Businesses should focus on the use of machine learning for advanced automation of data. Utilising ML for data science and preparation, data insights and developing models is termed augmented analytics. The discipline is not yet as matured as other processes but as time goes on, it is becoming an important part of the future of business data. As bias is removed from the equation and more automation enters the field, it will lead to more ‘citizen data scientists’.

Relationship analytics is all about answering questions when you do not know the question yet. It is about finding the connections between things that are not normally connected using data models. If you have constantly changing, updating, morphing data, totally unstructured, relationships are determined and contexts clarified. Graph techniques are being used to identify the difference between legal and illegal behaviours, between actions that can help or hinder the organisation. These are especially important when used with supply chains.

Uncertain behaviours can lead to unpredictable outcomes. This is also true of incorrectly captured data. What is required is a framework merging standard and future techniques. Within business, the need to model, execute and track these decisions is paramount. Without this, the whole system descends into chaos.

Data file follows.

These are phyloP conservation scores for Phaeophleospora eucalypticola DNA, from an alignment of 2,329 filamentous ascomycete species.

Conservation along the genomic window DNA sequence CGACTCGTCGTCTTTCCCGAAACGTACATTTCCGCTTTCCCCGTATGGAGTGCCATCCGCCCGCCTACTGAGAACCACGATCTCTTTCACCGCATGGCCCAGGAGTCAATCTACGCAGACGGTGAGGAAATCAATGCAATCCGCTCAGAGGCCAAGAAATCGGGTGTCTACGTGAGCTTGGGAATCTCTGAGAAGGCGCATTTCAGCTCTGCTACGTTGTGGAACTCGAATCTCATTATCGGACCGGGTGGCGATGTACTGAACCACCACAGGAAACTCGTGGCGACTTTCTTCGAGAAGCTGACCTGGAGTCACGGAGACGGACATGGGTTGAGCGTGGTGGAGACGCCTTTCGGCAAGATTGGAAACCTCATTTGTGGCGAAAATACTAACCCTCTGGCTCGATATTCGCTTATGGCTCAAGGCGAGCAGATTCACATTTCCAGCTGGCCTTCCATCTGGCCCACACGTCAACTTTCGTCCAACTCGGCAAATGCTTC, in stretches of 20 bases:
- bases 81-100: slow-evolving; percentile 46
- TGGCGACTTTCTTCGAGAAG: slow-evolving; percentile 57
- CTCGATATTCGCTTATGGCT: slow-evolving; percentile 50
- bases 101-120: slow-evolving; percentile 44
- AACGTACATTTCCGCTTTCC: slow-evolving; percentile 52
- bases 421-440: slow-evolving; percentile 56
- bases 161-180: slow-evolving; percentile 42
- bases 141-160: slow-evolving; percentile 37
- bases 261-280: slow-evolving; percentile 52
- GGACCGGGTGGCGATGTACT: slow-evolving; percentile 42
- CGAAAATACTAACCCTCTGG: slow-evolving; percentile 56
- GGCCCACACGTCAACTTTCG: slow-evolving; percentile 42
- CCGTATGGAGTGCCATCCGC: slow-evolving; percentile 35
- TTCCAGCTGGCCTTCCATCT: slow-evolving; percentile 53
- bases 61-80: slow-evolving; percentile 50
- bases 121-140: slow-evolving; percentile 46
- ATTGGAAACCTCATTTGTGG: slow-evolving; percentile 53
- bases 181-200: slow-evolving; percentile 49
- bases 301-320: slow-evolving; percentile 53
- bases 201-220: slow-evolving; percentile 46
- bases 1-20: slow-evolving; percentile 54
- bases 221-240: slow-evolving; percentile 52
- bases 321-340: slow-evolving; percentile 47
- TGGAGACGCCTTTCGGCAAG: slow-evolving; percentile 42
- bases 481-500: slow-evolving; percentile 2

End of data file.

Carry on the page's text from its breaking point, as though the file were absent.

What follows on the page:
A culture of digital literacy should be advocated for within the organisation. Something like this needs to be grown and cannot be a solely ‘top-down’ endeavour. Good ethics and an understanding of privacy and data laws need to be disseminated throughout the company. Too many businesses seek a ‘quick fix’ solutions when the real solution is to build the scheme into the fabric of the org. Digital literacy should be considered an employee life skill and will contribute to the extended life of a business too. Companies with a lot of data, ML or AI workers should be looking into an ethical code of conduct.

More and more people are accepting the need for data and are interacting with it in a much more positive way, which means that, on the positive side, there is much more abundant data, but on the negative side, there will be too much data to adequately clean and compartmentalise in a timely fashion. This means that there needs to be automation but also that there needs to be a much more scalable model available. The Cloud plays a part in this scalability, allowing companies to alter their IT infrastructure and also to work with data from a decentralised space.

Algorithms and services are emerging in places and industries they have not been seen in before, due to the sea change. A change in mindset is happening and the more it spreads the more advanced Business Data Analytics will become the norm. If you are interested in exploring data within your business, you need great talent, so don’t hesitate to contact recruitment experts.

Curious about how Zenshin Talent can help your organisation? Contact us today for a no-strings conversation about your needs and our experience.